ze, however, but something that startled her quite as much--a long line of red light streaming along the lonesome, deserted road. There was no one living save herself all along the way for two miles, and no house of any kind save the ruins of an old cottage, long since deserted, and popularly supposed to be haunted.
"Great Jemima!" exclaimed Miss Jerusha, as, after her first start of astonishment, she came in, closed and locked the door, "who can be in the old house? Somebody's bin caught in the storm, and went in there for shelter. Well, lors! I hope they won't come bothering me. If they do, I'll pack them off agin with a flea in their ear. You, Fly! ain't them pancakes fried yet? Oh, you lazy, shif'less, idle, good-for-nothing little reptyle! Ef you don't ketch particler fits afore ever you sleep this night! And I 'clare to man the kittle ain't even biled, much less the tea adrawin'! You, Fly!"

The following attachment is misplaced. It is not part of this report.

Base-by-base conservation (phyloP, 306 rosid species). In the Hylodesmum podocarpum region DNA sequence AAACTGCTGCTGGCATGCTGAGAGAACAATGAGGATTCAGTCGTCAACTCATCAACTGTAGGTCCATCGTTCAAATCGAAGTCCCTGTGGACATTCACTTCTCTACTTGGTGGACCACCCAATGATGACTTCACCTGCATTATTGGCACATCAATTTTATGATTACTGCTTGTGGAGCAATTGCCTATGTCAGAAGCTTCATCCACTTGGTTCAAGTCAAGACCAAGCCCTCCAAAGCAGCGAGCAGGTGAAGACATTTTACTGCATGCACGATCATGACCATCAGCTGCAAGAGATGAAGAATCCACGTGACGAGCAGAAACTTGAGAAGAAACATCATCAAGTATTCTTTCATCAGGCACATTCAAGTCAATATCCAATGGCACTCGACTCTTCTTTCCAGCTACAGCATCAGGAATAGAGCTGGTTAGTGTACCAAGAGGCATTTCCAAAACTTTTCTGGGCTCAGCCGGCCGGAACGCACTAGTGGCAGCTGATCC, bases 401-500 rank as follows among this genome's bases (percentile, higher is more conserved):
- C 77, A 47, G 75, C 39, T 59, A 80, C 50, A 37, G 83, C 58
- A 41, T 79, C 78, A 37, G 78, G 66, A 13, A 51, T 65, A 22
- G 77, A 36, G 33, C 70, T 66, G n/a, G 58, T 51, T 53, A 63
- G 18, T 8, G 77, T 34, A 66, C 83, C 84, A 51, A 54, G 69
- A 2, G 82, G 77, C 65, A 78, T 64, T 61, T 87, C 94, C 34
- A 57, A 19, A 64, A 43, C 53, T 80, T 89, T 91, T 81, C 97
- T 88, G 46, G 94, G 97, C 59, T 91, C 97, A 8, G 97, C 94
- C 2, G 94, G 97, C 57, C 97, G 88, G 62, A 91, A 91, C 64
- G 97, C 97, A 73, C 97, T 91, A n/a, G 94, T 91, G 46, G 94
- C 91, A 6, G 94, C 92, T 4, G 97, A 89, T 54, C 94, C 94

Fly came rushing frantically out, and dodged Miss Jerusha's uplifted hand, which came down